Interview with Greg Vaughn, co-author of "Maximum Security 4/e"
by Mirko Zorz - Thursday, 24 April 2003.
My litmus test is to see how many people are credited in the README as contributing to the project. A large number means that many people have looked at the code, and hopefully their level of experience follows a bell curve so you've had plenty of experience involved. I don't instantly trust a project that has just a few contributors -- they could just be prolific, but undisciplined high school students.

What's your take on the full disclosure of vulnerabilities?

Before the DMCA, this was an easy answer: when you find a vulnerability first tell the vendor and give them a reasonable amount of time to respond. If they don't, then publish publicly. I won't go into a screed on the DMCA, but it is forcing honest people to avoid the upfront approach and the corresponding risk of legal action. As it is, a US citizen would need to either get a foreigner they trust to actually do the notifications for them, or else step a bit closer to the black hat hacker community to learn how to hide their tracks of communication so they can report it themselves. The basic strategy still applies -- it's just harder now.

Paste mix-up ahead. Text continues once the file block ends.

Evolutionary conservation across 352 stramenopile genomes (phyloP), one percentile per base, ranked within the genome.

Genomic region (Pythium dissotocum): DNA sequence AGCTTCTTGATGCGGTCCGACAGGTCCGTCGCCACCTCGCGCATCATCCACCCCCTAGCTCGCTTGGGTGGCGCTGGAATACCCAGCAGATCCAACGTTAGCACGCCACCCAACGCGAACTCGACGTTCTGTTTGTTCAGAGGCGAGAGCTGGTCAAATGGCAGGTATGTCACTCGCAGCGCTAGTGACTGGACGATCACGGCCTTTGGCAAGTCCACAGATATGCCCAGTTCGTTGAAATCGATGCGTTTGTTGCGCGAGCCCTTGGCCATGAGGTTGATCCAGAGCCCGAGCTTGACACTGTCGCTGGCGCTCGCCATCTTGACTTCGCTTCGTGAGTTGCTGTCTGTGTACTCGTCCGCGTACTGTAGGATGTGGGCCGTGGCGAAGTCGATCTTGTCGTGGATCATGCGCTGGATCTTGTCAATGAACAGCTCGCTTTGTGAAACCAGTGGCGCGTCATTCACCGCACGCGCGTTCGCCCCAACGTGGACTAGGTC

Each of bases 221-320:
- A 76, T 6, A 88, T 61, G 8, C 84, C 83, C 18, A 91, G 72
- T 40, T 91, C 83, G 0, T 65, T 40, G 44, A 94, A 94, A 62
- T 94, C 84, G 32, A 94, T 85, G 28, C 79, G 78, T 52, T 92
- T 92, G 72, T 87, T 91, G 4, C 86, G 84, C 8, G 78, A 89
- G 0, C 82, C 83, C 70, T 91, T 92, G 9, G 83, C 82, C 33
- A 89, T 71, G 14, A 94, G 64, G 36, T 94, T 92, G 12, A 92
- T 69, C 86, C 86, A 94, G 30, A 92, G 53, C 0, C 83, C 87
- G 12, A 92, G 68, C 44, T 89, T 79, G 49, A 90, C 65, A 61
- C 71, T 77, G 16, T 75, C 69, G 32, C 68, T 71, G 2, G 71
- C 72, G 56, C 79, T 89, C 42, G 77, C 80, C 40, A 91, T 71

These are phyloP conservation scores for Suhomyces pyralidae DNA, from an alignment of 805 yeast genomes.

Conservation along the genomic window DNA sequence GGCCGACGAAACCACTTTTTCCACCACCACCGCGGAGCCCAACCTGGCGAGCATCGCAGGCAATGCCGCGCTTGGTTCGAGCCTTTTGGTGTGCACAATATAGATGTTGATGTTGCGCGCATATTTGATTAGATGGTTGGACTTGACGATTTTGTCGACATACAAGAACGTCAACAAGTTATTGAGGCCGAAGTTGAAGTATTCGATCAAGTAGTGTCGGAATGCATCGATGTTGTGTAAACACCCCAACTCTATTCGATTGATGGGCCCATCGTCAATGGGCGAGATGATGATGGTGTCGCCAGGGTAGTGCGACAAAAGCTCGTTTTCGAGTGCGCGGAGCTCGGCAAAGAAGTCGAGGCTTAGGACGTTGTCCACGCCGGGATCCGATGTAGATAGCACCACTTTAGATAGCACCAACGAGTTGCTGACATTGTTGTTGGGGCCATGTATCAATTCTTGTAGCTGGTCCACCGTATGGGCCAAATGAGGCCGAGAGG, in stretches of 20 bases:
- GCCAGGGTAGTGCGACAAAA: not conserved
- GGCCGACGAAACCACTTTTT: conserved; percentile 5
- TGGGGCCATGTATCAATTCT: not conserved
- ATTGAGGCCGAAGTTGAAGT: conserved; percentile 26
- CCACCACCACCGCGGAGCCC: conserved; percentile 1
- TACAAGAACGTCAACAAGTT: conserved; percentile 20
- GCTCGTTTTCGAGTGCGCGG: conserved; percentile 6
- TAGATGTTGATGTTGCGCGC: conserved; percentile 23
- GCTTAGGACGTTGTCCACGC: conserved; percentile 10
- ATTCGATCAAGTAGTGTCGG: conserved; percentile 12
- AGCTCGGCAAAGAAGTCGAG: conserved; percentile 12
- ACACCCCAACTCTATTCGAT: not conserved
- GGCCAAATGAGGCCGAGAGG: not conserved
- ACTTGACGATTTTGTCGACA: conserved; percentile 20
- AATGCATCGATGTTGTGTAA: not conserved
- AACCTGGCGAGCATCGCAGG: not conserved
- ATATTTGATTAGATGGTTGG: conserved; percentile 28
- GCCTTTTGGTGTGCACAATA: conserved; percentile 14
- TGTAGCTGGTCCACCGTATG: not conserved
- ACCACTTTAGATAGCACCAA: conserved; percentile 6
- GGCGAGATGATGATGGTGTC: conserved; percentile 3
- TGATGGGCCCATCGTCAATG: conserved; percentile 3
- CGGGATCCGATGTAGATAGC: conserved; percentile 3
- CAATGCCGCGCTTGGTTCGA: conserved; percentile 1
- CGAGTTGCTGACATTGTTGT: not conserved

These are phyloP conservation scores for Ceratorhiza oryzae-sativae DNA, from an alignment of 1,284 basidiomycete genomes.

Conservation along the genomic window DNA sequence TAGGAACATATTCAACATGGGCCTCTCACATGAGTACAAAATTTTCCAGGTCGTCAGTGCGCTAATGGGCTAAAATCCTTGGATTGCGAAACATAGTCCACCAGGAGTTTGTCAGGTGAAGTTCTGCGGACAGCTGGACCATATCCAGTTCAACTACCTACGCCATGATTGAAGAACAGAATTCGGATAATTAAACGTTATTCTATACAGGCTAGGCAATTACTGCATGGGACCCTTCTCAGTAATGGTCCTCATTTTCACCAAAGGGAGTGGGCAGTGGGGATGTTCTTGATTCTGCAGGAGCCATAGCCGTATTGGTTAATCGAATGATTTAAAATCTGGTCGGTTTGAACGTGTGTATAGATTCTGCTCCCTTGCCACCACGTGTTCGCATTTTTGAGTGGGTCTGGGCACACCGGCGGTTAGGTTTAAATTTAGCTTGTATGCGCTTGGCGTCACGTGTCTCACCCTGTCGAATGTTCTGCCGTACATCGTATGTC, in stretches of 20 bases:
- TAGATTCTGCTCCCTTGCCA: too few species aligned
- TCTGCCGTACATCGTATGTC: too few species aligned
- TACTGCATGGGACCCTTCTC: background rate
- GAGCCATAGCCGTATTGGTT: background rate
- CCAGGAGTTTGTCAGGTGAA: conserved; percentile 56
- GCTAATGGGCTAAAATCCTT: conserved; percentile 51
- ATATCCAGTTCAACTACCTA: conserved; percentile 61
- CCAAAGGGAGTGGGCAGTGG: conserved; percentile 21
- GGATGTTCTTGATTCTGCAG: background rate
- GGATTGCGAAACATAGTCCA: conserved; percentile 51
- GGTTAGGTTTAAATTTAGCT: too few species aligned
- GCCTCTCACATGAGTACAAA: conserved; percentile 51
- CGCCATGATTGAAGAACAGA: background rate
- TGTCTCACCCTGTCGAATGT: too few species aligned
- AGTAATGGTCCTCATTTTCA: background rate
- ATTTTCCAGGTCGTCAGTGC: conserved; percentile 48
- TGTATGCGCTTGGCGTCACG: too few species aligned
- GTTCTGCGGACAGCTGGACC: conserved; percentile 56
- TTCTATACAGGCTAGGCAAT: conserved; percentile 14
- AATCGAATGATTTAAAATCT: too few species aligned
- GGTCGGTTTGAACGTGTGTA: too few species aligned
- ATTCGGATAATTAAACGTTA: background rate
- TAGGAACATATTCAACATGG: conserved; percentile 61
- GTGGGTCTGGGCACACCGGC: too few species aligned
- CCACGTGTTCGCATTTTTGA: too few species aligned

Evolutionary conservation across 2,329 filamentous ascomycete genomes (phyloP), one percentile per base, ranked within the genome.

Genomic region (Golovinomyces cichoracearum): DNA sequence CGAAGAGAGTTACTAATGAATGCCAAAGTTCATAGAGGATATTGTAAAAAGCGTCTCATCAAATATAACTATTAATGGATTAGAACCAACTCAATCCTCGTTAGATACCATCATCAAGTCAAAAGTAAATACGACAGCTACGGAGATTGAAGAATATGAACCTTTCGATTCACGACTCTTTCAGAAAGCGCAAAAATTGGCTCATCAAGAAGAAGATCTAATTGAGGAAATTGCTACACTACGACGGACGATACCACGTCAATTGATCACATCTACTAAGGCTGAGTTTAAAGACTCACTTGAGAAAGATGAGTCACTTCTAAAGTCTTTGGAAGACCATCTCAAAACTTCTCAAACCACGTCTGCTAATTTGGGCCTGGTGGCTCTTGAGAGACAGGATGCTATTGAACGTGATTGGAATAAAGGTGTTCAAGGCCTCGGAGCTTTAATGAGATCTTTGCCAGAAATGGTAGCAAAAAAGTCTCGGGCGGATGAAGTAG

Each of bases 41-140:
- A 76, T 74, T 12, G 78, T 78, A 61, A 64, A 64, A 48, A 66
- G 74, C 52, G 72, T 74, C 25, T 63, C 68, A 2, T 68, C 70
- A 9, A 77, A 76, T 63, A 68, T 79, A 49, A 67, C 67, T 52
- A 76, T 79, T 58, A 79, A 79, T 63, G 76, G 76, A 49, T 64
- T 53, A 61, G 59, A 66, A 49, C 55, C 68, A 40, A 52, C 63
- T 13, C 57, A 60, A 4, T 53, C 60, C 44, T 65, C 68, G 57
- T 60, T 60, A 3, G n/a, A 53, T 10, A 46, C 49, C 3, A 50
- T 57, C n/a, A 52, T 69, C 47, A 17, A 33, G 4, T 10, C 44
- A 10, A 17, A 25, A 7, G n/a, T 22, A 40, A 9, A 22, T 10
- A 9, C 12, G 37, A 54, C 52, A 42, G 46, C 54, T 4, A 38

What are your future plans? Any exciting new projects?

It won't be very public, but my involvement in the book has caught attention at work and it's highly likely that I'll be involved with a task force for renewed focus on security. We've recently become a bank, and that means we will have to comply with federal confidentiality regulations. I've already stated my stance on education and the biggest challenge in protecting sensitive information at the enterprise level in earlier questions, and that is the stance I will take on this task force. I will be involved in the politics of getting people to go beyond simply checkmarking compliance with the regulations and additionally place a real security process in place, while not being too restrictive on people's day to day work. I expect it to be a real challenge.


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